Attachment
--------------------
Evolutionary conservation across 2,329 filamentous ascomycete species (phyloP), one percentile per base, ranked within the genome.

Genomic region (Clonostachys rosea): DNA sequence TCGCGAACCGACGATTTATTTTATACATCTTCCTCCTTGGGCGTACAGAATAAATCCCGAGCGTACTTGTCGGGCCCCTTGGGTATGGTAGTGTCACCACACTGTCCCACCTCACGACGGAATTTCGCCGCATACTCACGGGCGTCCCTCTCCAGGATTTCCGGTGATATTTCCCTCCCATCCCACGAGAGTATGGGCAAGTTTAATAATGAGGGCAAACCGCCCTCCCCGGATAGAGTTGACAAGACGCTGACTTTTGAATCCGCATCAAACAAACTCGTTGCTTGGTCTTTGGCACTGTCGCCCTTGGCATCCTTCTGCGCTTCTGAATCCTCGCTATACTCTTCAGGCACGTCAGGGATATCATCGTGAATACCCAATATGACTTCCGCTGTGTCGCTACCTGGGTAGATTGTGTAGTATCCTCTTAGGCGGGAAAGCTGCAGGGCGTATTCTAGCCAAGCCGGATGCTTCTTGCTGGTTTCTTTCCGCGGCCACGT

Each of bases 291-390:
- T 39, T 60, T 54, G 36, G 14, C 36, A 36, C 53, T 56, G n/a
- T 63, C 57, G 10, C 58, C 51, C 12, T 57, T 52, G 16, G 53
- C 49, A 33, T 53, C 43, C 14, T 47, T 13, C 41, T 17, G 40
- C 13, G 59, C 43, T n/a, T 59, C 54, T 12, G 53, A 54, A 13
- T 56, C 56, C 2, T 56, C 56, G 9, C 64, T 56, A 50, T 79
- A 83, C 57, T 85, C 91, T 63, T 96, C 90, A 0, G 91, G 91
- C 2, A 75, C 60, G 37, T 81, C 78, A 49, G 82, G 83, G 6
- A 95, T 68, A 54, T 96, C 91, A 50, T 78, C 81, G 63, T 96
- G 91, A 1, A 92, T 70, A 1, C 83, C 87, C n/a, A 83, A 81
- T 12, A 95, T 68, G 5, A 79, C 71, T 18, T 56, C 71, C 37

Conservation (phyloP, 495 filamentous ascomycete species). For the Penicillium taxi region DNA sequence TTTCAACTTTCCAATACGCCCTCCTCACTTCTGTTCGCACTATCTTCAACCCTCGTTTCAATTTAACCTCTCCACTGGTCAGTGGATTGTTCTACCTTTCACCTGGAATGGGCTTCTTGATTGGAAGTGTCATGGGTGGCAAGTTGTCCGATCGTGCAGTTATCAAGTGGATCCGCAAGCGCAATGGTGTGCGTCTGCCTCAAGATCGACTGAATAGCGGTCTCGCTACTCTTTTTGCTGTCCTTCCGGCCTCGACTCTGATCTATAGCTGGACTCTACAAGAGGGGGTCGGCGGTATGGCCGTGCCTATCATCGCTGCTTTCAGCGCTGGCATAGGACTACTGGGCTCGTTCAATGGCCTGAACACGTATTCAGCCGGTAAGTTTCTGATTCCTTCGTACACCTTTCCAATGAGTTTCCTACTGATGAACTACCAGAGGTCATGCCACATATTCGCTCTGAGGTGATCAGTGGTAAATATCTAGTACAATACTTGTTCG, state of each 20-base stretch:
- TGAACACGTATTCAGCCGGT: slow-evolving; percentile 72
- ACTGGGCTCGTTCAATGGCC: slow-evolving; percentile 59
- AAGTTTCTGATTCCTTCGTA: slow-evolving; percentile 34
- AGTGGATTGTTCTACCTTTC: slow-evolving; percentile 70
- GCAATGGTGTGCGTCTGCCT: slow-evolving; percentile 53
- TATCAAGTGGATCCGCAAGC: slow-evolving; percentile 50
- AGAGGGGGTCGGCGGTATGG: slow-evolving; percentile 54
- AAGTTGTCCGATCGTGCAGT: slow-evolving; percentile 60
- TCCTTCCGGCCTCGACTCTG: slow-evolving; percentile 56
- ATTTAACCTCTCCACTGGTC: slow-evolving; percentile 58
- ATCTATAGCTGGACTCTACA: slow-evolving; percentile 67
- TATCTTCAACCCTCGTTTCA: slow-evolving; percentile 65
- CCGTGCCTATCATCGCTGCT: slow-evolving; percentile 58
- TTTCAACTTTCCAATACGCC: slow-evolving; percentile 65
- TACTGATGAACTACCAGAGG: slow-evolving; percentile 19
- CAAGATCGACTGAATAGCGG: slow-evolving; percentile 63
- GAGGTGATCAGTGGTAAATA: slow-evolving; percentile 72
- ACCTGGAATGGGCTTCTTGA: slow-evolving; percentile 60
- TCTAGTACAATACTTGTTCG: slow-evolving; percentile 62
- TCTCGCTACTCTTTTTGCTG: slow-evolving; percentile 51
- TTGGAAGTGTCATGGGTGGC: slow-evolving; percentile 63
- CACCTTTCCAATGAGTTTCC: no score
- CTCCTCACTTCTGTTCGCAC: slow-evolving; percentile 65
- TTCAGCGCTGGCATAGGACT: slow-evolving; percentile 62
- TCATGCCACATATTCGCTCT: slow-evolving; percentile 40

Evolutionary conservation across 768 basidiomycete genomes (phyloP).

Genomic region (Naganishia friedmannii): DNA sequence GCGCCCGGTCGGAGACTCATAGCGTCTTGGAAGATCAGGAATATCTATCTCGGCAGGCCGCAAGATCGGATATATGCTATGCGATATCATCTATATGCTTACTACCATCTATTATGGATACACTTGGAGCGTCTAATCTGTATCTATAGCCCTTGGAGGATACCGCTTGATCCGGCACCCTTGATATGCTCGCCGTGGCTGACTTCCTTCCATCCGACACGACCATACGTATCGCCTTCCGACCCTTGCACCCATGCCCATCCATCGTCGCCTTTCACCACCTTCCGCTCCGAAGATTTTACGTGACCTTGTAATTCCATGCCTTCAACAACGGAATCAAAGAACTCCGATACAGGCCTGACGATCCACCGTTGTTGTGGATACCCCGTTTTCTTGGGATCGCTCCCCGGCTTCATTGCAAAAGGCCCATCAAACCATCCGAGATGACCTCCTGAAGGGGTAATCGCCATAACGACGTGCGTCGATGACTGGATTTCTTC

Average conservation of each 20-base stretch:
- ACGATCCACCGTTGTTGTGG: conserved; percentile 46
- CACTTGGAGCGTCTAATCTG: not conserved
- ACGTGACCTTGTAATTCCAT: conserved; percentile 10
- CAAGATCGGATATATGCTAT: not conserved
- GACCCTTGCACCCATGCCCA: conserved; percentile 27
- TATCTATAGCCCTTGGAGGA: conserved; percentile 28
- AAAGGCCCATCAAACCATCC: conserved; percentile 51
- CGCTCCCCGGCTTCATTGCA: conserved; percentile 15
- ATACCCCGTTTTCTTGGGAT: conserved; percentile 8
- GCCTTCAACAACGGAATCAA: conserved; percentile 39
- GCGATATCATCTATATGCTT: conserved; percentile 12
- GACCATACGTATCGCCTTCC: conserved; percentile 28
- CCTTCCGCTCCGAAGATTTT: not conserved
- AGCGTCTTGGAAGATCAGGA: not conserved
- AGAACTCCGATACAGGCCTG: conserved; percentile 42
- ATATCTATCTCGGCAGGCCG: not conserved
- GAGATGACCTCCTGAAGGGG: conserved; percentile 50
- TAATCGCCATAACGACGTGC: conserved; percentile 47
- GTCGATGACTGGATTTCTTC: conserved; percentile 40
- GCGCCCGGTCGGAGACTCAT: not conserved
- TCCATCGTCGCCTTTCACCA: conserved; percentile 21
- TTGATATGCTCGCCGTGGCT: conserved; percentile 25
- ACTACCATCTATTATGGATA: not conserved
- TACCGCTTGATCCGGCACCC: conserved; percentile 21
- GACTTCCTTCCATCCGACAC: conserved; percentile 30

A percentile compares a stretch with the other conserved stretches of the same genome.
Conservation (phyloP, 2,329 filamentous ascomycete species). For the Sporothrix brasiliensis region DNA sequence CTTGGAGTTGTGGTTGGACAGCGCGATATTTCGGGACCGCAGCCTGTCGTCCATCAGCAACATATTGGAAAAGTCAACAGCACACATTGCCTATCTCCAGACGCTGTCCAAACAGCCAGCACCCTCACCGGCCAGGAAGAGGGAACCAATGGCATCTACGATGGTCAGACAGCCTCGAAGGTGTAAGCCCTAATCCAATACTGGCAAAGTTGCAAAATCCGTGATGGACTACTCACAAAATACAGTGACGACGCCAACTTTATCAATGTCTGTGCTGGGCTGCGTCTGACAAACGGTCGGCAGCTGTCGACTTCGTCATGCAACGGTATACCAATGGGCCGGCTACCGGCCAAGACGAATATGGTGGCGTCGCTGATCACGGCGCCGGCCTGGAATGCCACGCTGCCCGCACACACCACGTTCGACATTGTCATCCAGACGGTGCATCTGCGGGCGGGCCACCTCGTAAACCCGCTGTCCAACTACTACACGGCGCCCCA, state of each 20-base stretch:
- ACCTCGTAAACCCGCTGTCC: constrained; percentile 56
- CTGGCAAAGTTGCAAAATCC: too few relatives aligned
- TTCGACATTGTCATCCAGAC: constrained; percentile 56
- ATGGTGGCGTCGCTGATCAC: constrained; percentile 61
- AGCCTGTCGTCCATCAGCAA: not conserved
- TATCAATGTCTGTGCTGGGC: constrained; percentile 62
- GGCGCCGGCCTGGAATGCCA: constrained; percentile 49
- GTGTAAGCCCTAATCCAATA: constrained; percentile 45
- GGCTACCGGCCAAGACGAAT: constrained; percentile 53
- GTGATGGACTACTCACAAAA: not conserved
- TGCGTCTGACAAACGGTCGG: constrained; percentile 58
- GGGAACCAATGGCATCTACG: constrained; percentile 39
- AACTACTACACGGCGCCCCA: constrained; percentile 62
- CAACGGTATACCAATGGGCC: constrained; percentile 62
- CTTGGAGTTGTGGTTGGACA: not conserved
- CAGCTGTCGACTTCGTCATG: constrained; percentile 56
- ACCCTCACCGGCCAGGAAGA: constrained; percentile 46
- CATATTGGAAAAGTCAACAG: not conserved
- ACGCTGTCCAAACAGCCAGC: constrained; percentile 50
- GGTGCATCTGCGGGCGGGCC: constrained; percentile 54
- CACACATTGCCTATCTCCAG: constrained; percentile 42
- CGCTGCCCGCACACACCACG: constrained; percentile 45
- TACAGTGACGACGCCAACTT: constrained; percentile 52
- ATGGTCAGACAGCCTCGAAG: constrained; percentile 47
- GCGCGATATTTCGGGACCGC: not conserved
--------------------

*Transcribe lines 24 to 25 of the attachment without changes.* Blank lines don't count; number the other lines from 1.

- ATTTAACCTCTCCACTGGTC: slow-evolving; percentile 58
- ATCTATAGCTGGACTCTACA: slow-evolving; percentile 67